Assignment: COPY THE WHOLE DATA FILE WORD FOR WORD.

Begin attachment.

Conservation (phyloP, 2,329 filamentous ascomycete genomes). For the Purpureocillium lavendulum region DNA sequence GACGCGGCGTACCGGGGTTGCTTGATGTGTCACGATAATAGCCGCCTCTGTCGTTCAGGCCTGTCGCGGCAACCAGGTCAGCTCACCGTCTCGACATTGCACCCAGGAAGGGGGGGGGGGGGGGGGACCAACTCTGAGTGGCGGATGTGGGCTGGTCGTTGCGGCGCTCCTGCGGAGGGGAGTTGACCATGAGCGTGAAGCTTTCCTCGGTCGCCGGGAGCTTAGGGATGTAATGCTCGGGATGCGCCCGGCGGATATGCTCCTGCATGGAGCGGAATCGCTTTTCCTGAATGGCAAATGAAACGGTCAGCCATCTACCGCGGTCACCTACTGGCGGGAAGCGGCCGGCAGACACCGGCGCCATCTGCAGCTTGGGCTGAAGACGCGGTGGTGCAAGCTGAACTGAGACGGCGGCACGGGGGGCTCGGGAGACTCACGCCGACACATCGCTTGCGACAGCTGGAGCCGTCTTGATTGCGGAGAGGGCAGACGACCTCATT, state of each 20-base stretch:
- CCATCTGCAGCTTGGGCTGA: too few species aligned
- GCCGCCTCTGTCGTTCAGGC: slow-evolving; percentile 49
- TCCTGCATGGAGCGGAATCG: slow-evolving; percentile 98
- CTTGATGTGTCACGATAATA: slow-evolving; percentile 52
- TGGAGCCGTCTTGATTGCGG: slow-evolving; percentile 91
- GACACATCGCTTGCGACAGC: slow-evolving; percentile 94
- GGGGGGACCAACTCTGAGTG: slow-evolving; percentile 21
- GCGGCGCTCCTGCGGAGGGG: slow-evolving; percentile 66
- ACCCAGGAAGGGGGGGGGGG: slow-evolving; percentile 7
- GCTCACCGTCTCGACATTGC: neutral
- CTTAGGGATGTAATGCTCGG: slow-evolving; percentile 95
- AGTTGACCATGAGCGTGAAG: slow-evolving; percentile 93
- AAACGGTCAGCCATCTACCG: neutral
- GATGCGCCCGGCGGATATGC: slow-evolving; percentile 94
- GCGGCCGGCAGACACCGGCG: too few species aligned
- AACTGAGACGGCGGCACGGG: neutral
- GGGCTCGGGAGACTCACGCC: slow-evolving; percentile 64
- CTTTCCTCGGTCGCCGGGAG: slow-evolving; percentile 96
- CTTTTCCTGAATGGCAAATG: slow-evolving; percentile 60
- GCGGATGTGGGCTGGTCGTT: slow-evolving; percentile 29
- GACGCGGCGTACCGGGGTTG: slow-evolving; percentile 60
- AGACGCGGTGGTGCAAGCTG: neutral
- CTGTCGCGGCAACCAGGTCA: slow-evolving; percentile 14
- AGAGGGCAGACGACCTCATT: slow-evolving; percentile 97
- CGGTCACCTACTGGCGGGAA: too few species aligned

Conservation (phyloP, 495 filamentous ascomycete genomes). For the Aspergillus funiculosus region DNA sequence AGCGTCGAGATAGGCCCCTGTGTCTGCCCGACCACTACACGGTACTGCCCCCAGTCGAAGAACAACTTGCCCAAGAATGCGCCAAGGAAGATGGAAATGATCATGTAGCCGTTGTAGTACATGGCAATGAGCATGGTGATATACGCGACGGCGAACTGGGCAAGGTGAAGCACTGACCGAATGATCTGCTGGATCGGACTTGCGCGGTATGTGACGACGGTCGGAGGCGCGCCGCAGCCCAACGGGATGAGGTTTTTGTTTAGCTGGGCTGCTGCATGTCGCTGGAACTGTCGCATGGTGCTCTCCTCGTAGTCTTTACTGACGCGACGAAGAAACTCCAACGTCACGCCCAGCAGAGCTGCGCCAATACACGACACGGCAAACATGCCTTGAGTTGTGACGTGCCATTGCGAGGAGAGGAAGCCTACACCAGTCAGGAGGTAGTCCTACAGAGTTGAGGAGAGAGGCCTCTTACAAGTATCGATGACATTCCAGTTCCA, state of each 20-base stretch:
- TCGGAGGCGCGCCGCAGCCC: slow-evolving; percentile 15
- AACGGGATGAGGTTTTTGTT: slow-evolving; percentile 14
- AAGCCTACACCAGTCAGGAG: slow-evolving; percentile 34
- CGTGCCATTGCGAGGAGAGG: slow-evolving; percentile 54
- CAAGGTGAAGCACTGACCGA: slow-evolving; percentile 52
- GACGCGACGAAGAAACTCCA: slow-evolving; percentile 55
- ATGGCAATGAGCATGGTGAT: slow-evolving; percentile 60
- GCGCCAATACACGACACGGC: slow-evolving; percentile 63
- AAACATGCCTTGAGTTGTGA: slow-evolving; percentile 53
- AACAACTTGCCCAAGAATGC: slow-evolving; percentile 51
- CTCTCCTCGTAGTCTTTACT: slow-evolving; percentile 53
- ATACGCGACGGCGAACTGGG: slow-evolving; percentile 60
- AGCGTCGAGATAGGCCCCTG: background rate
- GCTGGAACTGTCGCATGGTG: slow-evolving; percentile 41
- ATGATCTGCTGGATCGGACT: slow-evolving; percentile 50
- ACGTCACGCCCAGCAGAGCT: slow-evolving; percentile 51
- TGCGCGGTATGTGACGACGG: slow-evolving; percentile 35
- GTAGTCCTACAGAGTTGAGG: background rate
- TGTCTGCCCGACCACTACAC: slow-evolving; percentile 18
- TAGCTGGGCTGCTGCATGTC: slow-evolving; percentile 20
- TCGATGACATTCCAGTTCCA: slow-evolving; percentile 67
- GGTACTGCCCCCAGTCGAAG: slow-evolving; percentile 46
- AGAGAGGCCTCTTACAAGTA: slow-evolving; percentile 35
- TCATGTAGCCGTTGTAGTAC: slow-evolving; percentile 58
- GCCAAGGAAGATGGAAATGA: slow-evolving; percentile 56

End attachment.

Conservation (phyloP, 2,329 filamentous ascomycete genomes). For the Purpureocillium lavendulum region DNA sequence GACGCGGCGTACCGGGGTTGCTTGATGTGTCACGATAATAGCCGCCTCTGTCGTTCAGGCCTGTCGCGGCAACCAGGTCAGCTCACCGTCTCGACATTGCACCCAGGAAGGGGGGGGGGGGGGGGGACCAACTCTGAGTGGCGGATGTGGGCTGGTCGTTGCGGCGCTCCTGCGGAGGGGAGTTGACCATGAGCGTGAAGCTTTCCTCGGTCGCCGGGAGCTTAGGGATGTAATGCTCGGGATGCGCCCGGCGGATATGCTCCTGCATGGAGCGGAATCGCTTTTCCTGAATGGCAAATGAAACGGTCAGCCATCTACCGCGGTCACCTACTGGCGGGAAGCGGCCGGCAGACACCGGCGCCATCTGCAGCTTGGGCTGAAGACGCGGTGGTGCAAGCTGAACTGAGACGGCGGCACGGGGGGCTCGGGAGACTCACGCCGACACATCGCTTGCGACAGCTGGAGCCGTCTTGATTGCGGAGAGGGCAGACGACCTCATT, state of each 20-base stretch:
- CCATCTGCAGCTTGGGCTGA: too few species aligned
- GCCGCCTCTGTCGTTCAGGC: slow-evolving; percentile 49
- TCCTGCATGGAGCGGAATCG: slow-evolving; percentile 98
- CTTGATGTGTCACGATAATA: slow-evolving; percentile 52
- TGGAGCCGTCTTGATTGCGG: slow-evolving; percentile 91
- GACACATCGCTTGCGACAGC: slow-evolving; percentile 94
- GGGGGGACCAACTCTGAGTG: slow-evolving; percentile 21
- GCGGCGCTCCTGCGGAGGGG: slow-evolving; percentile 66
- ACCCAGGAAGGGGGGGGGGG: slow-evolving; percentile 7
- GCTCACCGTCTCGACATTGC: neutral
- CTTAGGGATGTAATGCTCGG: slow-evolving; percentile 95
- AGTTGACCATGAGCGTGAAG: slow-evolving; percentile 93
- AAACGGTCAGCCATCTACCG: neutral
- GATGCGCCCGGCGGATATGC: slow-evolving; percentile 94
- GCGGCCGGCAGACACCGGCG: too few species aligned
- AACTGAGACGGCGGCACGGG: neutral
- GGGCTCGGGAGACTCACGCC: slow-evolving; percentile 64
- CTTTCCTCGGTCGCCGGGAG: slow-evolving; percentile 96
- CTTTTCCTGAATGGCAAATG: slow-evolving; percentile 60
- GCGGATGTGGGCTGGTCGTT: slow-evolving; percentile 29
- GACGCGGCGTACCGGGGTTG: slow-evolving; percentile 60
- AGACGCGGTGGTGCAAGCTG: neutral
- CTGTCGCGGCAACCAGGTCA: slow-evolving; percentile 14
- AGAGGGCAGACGACCTCATT: slow-evolving; percentile 97
- CGGTCACCTACTGGCGGGAA: too few species aligned

Conservation (phyloP, 495 filamentous ascomycete genomes). For the Aspergillus funiculosus region DNA sequence AGCGTCGAGATAGGCCCCTGTGTCTGCCCGACCACTACACGGTACTGCCCCCAGTCGAAGAACAACTTGCCCAAGAATGCGCCAAGGAAGATGGAAATGATCATGTAGCCGTTGTAGTACATGGCAATGAGCATGGTGATATACGCGACGGCGAACTGGGCAAGGTGAAGCACTGACCGAATGATCTGCTGGATCGGACTTGCGCGGTATGTGACGACGGTCGGAGGCGCGCCGCAGCCCAACGGGATGAGGTTTTTGTTTAGCTGGGCTGCTGCATGTCGCTGGAACTGTCGCATGGTGCTCTCCTCGTAGTCTTTACTGACGCGACGAAGAAACTCCAACGTCACGCCCAGCAGAGCTGCGCCAATACACGACACGGCAAACATGCCTTGAGTTGTGACGTGCCATTGCGAGGAGAGGAAGCCTACACCAGTCAGGAGGTAGTCCTACAGAGTTGAGGAGAGAGGCCTCTTACAAGTATCGATGACATTCCAGTTCCA, state of each 20-base stretch:
- TCGGAGGCGCGCCGCAGCCC: slow-evolving; percentile 15
- AACGGGATGAGGTTTTTGTT: slow-evolving; percentile 14
- AAGCCTACACCAGTCAGGAG: slow-evolving; percentile 34
- CGTGCCATTGCGAGGAGAGG: slow-evolving; percentile 54
- CAAGGTGAAGCACTGACCGA: slow-evolving; percentile 52
- GACGCGACGAAGAAACTCCA: slow-evolving; percentile 55
- ATGGCAATGAGCATGGTGAT: slow-evolving; percentile 60
- GCGCCAATACACGACACGGC: slow-evolving; percentile 63
- AAACATGCCTTGAGTTGTGA: slow-evolving; percentile 53
- AACAACTTGCCCAAGAATGC: slow-evolving; percentile 51
- CTCTCCTCGTAGTCTTTACT: slow-evolving; percentile 53
- ATACGCGACGGCGAACTGGG: slow-evolving; percentile 60
- AGCGTCGAGATAGGCCCCTG: background rate
- GCTGGAACTGTCGCATGGTG: slow-evolving; percentile 41
- ATGATCTGCTGGATCGGACT: slow-evolving; percentile 50
- ACGTCACGCCCAGCAGAGCT: slow-evolving; percentile 51
- TGCGCGGTATGTGACGACGG: slow-evolving; percentile 35
- GTAGTCCTACAGAGTTGAGG: background rate
- TGTCTGCCCGACCACTACAC: slow-evolving; percentile 18
- TAGCTGGGCTGCTGCATGTC: slow-evolving; percentile 20
- TCGATGACATTCCAGTTCCA: slow-evolving; percentile 67
- GGTACTGCCCCCAGTCGAAG: slow-evolving; percentile 46
- AGAGAGGCCTCTTACAAGTA: slow-evolving; percentile 35
- TCATGTAGCCGTTGTAGTAC: slow-evolving; percentile 58
- GCCAAGGAAGATGGAAATGA: slow-evolving; percentile 56